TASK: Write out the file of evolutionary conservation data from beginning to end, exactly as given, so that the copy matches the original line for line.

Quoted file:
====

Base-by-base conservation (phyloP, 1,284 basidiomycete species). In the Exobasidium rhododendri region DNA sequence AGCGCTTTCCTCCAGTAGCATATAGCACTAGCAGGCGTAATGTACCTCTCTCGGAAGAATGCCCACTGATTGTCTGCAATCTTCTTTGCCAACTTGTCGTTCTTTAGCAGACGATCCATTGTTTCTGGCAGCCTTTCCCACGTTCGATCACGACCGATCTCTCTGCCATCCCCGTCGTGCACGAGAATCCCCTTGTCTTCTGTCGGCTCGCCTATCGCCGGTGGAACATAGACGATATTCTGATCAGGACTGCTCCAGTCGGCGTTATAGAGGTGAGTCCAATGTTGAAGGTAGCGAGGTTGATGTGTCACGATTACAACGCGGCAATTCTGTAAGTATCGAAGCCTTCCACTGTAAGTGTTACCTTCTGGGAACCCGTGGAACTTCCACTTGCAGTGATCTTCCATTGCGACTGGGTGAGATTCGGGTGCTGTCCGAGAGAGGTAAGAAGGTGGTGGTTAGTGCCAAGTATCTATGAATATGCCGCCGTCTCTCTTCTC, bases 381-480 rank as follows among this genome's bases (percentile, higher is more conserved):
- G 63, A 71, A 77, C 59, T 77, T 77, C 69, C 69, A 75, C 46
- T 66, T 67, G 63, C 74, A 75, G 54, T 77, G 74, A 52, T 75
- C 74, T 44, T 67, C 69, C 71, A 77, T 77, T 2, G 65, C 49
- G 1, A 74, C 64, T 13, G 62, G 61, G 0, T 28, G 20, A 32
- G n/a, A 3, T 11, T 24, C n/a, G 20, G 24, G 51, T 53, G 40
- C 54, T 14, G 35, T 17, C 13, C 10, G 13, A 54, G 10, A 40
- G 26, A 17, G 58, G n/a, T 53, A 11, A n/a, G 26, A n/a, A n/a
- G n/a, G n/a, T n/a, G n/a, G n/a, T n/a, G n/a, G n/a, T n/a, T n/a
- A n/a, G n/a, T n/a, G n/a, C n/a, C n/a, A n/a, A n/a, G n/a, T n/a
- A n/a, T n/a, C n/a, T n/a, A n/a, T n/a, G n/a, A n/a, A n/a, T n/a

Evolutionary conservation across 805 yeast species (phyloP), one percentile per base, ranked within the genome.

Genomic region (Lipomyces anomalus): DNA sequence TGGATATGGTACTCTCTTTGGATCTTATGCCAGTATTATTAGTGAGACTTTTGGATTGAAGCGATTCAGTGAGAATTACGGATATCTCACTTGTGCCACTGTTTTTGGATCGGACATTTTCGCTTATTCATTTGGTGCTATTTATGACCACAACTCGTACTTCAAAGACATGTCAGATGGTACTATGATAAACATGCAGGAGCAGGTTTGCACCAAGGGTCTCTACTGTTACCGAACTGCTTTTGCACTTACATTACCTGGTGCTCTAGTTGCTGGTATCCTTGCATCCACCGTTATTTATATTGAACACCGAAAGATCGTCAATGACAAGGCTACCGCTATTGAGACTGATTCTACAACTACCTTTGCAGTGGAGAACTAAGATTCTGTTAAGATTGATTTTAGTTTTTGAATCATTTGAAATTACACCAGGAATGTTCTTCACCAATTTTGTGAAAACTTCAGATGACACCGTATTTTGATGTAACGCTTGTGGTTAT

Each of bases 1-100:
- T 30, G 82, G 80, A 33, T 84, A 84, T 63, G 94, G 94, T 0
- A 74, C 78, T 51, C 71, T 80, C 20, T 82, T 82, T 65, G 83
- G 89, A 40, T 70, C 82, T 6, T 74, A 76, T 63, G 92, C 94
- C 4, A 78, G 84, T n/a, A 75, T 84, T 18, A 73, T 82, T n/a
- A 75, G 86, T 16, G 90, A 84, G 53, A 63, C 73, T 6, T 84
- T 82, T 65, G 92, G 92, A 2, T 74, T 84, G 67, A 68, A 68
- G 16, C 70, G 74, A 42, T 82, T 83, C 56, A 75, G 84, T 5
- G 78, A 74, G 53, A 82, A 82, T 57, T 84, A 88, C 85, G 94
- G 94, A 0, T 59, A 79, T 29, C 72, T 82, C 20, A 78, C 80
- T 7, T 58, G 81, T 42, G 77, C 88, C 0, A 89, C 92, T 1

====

Base-by-base conservation (phyloP, 1,284 basidiomycete species). In the Exobasidium rhododendri region DNA sequence AGCGCTTTCCTCCAGTAGCATATAGCACTAGCAGGCGTAATGTACCTCTCTCGGAAGAATGCCCACTGATTGTCTGCAATCTTCTTTGCCAACTTGTCGTTCTTTAGCAGACGATCCATTGTTTCTGGCAGCCTTTCCCACGTTCGATCACGACCGATCTCTCTGCCATCCCCGTCGTGCACGAGAATCCCCTTGTCTTCTGTCGGCTCGCCTATCGCCGGTGGAACATAGACGATATTCTGATCAGGACTGCTCCAGTCGGCGTTATAGAGGTGAGTCCAATGTTGAAGGTAGCGAGGTTGATGTGTCACGATTACAACGCGGCAATTCTGTAAGTATCGAAGCCTTCCACTGTAAGTGTTACCTTCTGGGAACCCGTGGAACTTCCACTTGCAGTGATCTTCCATTGCGACTGGGTGAGATTCGGGTGCTGTCCGAGAGAGGTAAGAAGGTGGTGGTTAGTGCCAAGTATCTATGAATATGCCGCCGTCTCTCTTCTC, bases 381-480 rank as follows among this genome's bases (percentile, higher is more conserved):
- G 63, A 71, A 77, C 59, T 77, T 77, C 69, C 69, A 75, C 46
- T 66, T 67, G 63, C 74, A 75, G 54, T 77, G 74, A 52, T 75
- C 74, T 44, T 67, C 69, C 71, A 77, T 77, T 2, G 65, C 49
- G 1, A 74, C 64, T 13, G 62, G 61, G 0, T 28, G 20, A 32
- G n/a, A 3, T 11, T 24, C n/a, G 20, G 24, G 51, T 53, G 40
- C 54, T 14, G 35, T 17, C 13, C 10, G 13, A 54, G 10, A 40
- G 26, A 17, G 58, G n/a, T 53, A 11, A n/a, G 26, A n/a, A n/a
- G n/a, G n/a, T n/a, G n/a, G n/a, T n/a, G n/a, G n/a, T n/a, T n/a
- A n/a, G n/a, T n/a, G n/a, C n/a, C n/a, A n/a, A n/a, G n/a, T n/a
- A n/a, T n/a, C n/a, T n/a, A n/a, T n/a, G n/a, A n/a, A n/a, T n/a

Evolutionary conservation across 805 yeast species (phyloP), one percentile per base, ranked within the genome.

Genomic region (Lipomyces anomalus): DNA sequence TGGATATGGTACTCTCTTTGGATCTTATGCCAGTATTATTAGTGAGACTTTTGGATTGAAGCGATTCAGTGAGAATTACGGATATCTCACTTGTGCCACTGTTTTTGGATCGGACATTTTCGCTTATTCATTTGGTGCTATTTATGACCACAACTCGTACTTCAAAGACATGTCAGATGGTACTATGATAAACATGCAGGAGCAGGTTTGCACCAAGGGTCTCTACTGTTACCGAACTGCTTTTGCACTTACATTACCTGGTGCTCTAGTTGCTGGTATCCTTGCATCCACCGTTATTTATATTGAACACCGAAAGATCGTCAATGACAAGGCTACCGCTATTGAGACTGATTCTACAACTACCTTTGCAGTGGAGAACTAAGATTCTGTTAAGATTGATTTTAGTTTTTGAATCATTTGAAATTACACCAGGAATGTTCTTCACCAATTTTGTGAAAACTTCAGATGACACCGTATTTTGATGTAACGCTTGTGGTTAT

Each of bases 1-100:
- T 30, G 82, G 80, A 33, T 84, A 84, T 63, G 94, G 94, T 0
- A 74, C 78, T 51, C 71, T 80, C 20, T 82, T 82, T 65, G 83
- G 89, A 40, T 70, C 82, T 6, T 74, A 76, T 63, G 92, C 94
- C 4, A 78, G 84, T n/a, A 75, T 84, T 18, A 73, T 82, T n/a
- A 75, G 86, T 16, G 90, A 84, G 53, A 63, C 73, T 6, T 84
- T 82, T 65, G 92, G 92, A 2, T 74, T 84, G 67, A 68, A 68
- G 16, C 70, G 74, A 42, T 82, T 83, C 56, A 75, G 84, T 5
- G 78, A 74, G 53, A 82, A 82, T 57, T 84, A 88, C 85, G 94
- G 94, A 0, T 59, A 79, T 29, C 72, T 82, C 20, A 78, C 80
- T 7, T 58, G 81, T 42, G 77, C 88, C 0, A 89, C 92, T 1